You can almost hear the economists clucking, “If Louisiana sugarcane producers can't compete, they ought to be growing something else or selling their land and putting the money in CDs.”
Well, as often is the case in agriculture, it isn't that simple. Why should Louisiana growers have to give up a way of life so that candy companies can give shareholders a few more cents in dividends or so that some foreign country can create a sugarcane industry with subsidies and high tariffs?
It's no secret that the world has too much sugar, says Dean Gravois, a sugarcane producer from Vacherie, La., who spoke on the “Sugar Policy Needs of Louisiana Cane Growers and Processors” at the USDA Outlook Conference. For several years, Louisiana has been producing more sugarcane because of acreage increases and a new sugarcane variety that allows growers to harvest five and six years on one cane planting. But, the rest of the world has been producing more sugarcane, as well.
“To the outside observer, the answer to this crisis, at least for the individual farmer, should be simple: grow something else,” says Gravois. “That's supposed to be the most appealing aspect of Freedom to Farm, isn't it? Choose another crop. Find something that provides the stability and revenue that sugar cannot provide.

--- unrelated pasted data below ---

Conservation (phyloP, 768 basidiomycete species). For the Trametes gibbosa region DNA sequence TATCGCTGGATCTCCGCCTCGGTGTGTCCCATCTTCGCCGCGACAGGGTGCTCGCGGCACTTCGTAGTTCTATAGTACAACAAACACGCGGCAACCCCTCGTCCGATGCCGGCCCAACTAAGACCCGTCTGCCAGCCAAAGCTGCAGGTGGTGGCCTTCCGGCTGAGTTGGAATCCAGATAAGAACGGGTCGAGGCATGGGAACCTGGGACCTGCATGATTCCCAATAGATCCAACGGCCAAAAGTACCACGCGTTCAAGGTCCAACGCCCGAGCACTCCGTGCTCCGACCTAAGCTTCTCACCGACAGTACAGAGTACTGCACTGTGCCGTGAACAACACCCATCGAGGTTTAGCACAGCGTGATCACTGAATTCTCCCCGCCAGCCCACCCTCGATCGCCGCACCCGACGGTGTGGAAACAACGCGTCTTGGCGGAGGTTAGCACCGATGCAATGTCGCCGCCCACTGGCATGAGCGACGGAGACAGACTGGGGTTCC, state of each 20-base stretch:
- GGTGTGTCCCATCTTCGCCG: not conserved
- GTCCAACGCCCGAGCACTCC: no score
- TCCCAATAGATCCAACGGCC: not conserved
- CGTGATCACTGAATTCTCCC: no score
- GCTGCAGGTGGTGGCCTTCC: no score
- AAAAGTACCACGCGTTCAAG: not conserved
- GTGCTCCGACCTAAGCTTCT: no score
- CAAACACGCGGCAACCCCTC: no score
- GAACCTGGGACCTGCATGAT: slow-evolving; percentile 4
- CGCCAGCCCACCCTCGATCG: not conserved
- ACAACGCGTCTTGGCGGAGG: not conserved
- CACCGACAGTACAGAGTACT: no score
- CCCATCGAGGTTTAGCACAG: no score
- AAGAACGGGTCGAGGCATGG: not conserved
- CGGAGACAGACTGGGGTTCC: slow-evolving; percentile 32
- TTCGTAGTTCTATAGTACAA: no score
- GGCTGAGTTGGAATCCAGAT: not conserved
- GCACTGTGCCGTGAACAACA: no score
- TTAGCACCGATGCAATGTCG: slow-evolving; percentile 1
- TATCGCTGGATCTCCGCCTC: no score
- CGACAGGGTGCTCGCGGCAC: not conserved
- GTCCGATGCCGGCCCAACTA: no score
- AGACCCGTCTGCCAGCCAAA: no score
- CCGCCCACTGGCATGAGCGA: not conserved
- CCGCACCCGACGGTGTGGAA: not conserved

“Yet, for the Louisiana sugarcane farmer, there is no flexibility. Growing sugarcane is what we do best. More than that, sugarcane is the only crop those of us in south Louisiana are able to grow successfully.”
Gravois said farmers in his area have tried other crops, including rice, soybeans, cotton and corn. But, due to the uniqueness of its soil and climate, especially its weather extremes, sugarcane has been the only crop farmers in Cajun Country have been able to grow effectively.
“It is perhaps ironic then that a significant reason for the increased production in Louisiana has been the influx of acreage in the western and more central portions of our state that have traditionally been devoted to growing rice and soybeans,” says Gravois.
“As prices for these other commodities fell, these farmers began searching for other crops, any crop, with which they could get some productiveness out of their land.
“So, they took AMTA and marketing loan payments received for other crops and used them to enter the sugar business.”
More plantings and the introduction of the new variety, LCP85-384, led to a 75 percent jump in Louisiana sugarcane production in recent years.
“This type of production increase and subsequent efficiency are what our government and our detractors contend we should be doing to be more competitive,” says Gravois. “Well, we're there! And what do we get for it — no price!”
The higher yields and the lodging that can occur with the heavier new cane variety have forced producers to put more money into harvest systems — about $500,000 for a combine harvester, high dump transport wagons, tractors and highway transport trailers — for an industrywide investment of about $200 million.